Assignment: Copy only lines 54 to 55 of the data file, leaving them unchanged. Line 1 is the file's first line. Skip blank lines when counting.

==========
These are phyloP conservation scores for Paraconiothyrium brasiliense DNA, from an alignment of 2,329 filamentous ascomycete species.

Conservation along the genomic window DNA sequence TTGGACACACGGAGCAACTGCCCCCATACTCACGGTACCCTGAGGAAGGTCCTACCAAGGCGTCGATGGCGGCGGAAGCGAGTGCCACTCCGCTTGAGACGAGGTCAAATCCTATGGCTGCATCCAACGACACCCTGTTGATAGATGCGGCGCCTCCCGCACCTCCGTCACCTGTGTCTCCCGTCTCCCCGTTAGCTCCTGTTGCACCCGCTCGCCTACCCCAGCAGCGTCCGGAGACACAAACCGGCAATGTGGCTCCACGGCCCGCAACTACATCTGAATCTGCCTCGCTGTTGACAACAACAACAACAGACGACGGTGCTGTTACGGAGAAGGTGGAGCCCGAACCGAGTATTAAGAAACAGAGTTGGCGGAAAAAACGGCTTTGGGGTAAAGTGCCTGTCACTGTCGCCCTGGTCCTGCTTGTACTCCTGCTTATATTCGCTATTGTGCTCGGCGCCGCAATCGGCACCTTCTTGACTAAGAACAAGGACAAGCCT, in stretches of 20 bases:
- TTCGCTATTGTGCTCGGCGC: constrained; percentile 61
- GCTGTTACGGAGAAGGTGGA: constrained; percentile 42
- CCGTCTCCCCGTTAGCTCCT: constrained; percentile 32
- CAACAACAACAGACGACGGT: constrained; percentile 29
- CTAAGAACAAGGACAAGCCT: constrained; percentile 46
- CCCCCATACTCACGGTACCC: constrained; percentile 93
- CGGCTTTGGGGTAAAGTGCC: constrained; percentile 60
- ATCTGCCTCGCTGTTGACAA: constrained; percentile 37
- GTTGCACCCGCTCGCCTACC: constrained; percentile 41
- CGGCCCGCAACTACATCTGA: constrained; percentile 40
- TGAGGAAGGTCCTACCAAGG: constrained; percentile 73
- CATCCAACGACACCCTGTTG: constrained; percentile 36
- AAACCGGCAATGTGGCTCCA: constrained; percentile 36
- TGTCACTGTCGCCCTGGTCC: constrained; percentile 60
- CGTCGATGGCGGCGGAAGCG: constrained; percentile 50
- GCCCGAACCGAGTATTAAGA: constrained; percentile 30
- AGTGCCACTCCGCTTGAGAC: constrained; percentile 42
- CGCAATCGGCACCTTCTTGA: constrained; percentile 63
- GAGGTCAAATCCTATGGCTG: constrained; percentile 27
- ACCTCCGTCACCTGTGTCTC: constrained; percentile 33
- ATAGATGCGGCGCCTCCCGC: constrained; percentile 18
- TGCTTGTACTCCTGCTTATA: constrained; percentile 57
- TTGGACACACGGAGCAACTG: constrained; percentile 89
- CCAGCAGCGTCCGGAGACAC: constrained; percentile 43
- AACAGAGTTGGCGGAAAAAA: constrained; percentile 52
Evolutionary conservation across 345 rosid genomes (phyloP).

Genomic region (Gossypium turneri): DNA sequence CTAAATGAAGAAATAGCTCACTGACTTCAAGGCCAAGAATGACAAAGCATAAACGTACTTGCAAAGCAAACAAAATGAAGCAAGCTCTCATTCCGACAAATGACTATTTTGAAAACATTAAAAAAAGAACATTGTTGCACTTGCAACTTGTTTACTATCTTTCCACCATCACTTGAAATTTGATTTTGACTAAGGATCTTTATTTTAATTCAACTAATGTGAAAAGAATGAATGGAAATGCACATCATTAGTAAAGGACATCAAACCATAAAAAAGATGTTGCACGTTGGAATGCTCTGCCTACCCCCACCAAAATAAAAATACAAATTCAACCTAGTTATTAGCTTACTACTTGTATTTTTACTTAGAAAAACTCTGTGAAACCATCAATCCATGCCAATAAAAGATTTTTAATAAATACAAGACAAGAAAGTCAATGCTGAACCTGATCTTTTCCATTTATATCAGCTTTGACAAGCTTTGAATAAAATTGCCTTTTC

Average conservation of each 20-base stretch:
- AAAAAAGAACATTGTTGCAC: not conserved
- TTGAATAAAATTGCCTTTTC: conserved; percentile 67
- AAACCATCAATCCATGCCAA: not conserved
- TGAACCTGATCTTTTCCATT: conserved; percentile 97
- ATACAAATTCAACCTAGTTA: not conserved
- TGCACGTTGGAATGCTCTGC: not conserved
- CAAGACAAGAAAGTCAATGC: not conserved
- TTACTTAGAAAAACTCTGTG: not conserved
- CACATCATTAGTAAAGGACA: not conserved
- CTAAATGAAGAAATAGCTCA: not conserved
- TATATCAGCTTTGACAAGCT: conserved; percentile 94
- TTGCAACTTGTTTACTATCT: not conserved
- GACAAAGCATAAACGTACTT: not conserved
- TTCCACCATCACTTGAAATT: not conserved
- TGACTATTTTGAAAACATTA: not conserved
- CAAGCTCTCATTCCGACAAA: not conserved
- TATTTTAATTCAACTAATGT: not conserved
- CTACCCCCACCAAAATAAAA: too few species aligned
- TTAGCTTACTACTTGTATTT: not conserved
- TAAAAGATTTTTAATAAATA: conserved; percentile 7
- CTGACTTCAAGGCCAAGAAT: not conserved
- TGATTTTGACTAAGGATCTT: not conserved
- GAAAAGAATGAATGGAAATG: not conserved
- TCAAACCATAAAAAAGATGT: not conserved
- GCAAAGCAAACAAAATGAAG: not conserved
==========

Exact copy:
- TCAAACCATAAAAAAGATGT: not conserved
- GCAAAGCAAACAAAATGAAG: not conserved